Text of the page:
Heroes of the 2010s: Wikipedia

It got better as the internet got worse.

Mother Jones illustration; NurPhoto/Getty

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The staff of Mother Jones is rounding up the decade’s heroes and monsters. Find them all here.

Late at night, I read about obscure mob figures. When federal agents busted a bunch of Gambino associates a while back and announced a few had been spotted visiting an imprisoned Mafioso named Frank Locascio, I researched him and guys associated with him. In a few clicks, I learned that Nicholas “Little Nick” Corozzo, a former rival of John Gotti, just got of prison. While watching The Spy recently, the movie starring Sasha Barron Cohen as a real Israeli spy, Eli Cohen, in Syria in the early 1960s, I factchecked it. (Not bad, though Syrians beg to differ.) Then I read about the Six-Day War until I fell asleep. Obviously, I did all this on Wikipedia.

This was the decade we learned to hate the internet, to decry its impact on our brains and society and to detest the amoral organizations that dominate it. Facebook steals our data and abets Trump’s lies. Amazon is a brick-and-mortar–crushing behemoth, like the Death Star but successful. Instagram is for narcissists. Reddit is for racists and incels. Twitter verifies Nazis. Amid this horror show, there is Wikipedia, criminally under-appreciated, a nonprofit compendium of human knowledge maintained by everyone. There is no more useful website. It is browsable and rewards curiosity without stealing your preferences and selling them to marketers. It is relaxing to read. 

It’s wrong sometimes, sure. But you can check the sources. It has footnotes. Some pages need more information? You can add some. Countriesinstitutions, political figures, or people who are just very big fans of those politicians may manipulate it. But because it’s transparent, they get caught. (Also Wikipedia has rules against “conflict-of-interest editing,” which you can read about on Wikipedia’s entry for “Conflict-of-interest editing on Wikipedia.”)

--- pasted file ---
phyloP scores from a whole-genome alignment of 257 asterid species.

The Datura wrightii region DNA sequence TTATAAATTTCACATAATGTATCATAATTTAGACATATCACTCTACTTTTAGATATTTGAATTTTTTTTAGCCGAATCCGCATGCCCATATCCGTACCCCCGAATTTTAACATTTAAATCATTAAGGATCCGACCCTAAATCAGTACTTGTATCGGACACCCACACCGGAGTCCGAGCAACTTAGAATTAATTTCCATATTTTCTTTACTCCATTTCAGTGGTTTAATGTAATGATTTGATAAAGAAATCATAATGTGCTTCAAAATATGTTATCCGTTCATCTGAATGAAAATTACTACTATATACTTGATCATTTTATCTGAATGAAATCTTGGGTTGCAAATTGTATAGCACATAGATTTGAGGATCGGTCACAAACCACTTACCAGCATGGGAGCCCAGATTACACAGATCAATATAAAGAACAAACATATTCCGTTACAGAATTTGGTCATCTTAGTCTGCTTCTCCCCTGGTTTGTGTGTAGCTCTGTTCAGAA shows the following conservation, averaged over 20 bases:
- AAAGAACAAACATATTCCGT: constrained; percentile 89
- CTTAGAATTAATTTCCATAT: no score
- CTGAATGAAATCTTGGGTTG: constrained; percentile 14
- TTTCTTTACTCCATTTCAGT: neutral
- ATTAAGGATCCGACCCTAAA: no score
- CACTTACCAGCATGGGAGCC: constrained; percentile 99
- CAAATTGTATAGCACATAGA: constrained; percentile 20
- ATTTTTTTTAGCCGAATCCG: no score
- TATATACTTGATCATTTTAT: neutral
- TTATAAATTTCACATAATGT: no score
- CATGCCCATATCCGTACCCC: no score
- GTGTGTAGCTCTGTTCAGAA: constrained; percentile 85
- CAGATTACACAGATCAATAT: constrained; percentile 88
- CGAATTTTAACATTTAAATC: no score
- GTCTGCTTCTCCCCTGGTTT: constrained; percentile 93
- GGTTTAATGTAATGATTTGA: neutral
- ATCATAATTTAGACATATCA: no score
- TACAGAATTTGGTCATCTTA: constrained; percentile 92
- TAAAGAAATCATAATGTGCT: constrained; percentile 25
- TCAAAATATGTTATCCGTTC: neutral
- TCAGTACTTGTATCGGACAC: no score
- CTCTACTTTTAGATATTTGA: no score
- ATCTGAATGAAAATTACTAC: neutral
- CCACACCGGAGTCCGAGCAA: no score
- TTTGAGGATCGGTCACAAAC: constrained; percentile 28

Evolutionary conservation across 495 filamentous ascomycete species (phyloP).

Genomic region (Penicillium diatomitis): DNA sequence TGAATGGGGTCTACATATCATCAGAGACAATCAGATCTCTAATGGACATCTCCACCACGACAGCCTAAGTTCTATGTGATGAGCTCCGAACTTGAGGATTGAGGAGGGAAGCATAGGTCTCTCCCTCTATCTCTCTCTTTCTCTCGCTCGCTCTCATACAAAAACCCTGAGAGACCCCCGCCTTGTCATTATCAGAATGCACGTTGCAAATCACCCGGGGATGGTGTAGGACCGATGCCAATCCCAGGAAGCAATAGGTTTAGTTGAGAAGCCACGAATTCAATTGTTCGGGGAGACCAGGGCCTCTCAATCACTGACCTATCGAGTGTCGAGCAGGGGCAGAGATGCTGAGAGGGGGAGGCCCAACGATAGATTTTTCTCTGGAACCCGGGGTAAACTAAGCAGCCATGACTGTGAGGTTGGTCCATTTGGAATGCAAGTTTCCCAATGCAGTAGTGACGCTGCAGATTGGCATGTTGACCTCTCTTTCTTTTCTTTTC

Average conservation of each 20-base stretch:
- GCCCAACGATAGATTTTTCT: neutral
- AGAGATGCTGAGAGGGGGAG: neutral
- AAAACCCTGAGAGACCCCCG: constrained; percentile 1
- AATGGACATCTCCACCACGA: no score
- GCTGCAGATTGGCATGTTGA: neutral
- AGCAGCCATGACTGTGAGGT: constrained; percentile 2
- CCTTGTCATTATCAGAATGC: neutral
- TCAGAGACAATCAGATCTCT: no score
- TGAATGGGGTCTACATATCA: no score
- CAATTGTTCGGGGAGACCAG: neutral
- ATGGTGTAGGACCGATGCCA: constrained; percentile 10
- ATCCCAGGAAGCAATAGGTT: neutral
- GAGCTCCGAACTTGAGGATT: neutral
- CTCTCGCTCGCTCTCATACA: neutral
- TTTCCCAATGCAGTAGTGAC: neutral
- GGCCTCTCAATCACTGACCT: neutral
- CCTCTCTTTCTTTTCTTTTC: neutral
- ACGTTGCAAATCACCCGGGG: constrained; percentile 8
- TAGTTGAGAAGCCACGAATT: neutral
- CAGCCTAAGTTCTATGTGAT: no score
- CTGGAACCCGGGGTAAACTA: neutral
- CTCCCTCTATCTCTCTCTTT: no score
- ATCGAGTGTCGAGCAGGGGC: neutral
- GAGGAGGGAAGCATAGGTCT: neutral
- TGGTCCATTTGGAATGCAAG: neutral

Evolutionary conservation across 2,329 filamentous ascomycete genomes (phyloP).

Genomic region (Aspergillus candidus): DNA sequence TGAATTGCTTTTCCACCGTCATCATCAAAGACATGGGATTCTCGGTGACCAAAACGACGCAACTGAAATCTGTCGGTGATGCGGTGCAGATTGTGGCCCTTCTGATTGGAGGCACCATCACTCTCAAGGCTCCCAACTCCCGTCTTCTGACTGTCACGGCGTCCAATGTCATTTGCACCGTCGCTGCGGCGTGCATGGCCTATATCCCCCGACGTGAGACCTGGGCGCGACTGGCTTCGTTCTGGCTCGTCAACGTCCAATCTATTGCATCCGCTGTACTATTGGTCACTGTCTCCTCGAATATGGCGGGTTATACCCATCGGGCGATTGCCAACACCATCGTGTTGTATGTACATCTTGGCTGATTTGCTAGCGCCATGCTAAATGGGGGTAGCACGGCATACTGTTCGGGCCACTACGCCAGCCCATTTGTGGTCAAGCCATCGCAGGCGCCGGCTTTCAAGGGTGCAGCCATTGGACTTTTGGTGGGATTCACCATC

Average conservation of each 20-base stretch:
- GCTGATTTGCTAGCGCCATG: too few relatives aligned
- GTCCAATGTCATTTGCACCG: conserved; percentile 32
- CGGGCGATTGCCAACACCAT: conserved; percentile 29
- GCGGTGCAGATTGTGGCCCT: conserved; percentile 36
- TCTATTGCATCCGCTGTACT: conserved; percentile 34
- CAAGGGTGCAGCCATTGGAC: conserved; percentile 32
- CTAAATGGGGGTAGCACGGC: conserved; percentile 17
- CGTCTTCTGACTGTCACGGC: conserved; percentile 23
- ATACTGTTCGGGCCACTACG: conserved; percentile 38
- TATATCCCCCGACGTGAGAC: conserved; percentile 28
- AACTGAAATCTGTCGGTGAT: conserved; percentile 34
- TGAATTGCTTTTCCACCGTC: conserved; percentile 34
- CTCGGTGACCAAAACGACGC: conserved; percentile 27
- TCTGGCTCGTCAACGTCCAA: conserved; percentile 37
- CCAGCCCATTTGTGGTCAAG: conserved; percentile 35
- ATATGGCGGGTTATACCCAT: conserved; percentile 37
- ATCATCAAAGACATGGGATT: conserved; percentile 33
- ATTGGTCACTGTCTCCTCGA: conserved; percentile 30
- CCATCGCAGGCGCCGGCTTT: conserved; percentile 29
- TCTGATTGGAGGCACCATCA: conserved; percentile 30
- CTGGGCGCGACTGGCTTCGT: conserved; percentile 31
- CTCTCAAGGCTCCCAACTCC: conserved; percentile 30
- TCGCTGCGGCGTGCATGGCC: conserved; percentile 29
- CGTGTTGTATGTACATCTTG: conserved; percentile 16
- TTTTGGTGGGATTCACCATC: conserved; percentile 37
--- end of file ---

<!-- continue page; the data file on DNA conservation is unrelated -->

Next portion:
Founded in 2001, Wikipedia spent the 2010s, getting better and bigger. It reports having gone from 59 million pages to more than 377 million in the last decade. It is a hero of the 2010s, because while the internet mostly got worse, it kept getting better, reminding us that the web can be a good thing, a place where we have instant access to endless information, a true project of the commons at a political moment when the very idea of the mutual good is under assault.  

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THE BIG PICTURE

You expect the big picture, and it's our job at Mother Jones to give it to you. And right now, so many of the troubles we face are the making not of a virus, but of the quest for profit, political or economic (and not just from the man in the White House who could have offered leadership and comfort but instead gave us bleach).

In "News Is Just Like Waste Management," we unpack what the coronavirus crisis has meant for journalism, including Mother Jones’, and how we can rise to the challenge. If you're able to, this is a critical moment to support our nonprofit journalism with a donation: We've scoured our budget and made the cuts we can without impairing our mission, and we hope to raise $400,000 from our community of online readers to help keep our big reporting projects going because this extraordinary pandemic-plus-election year is no time to pull back.

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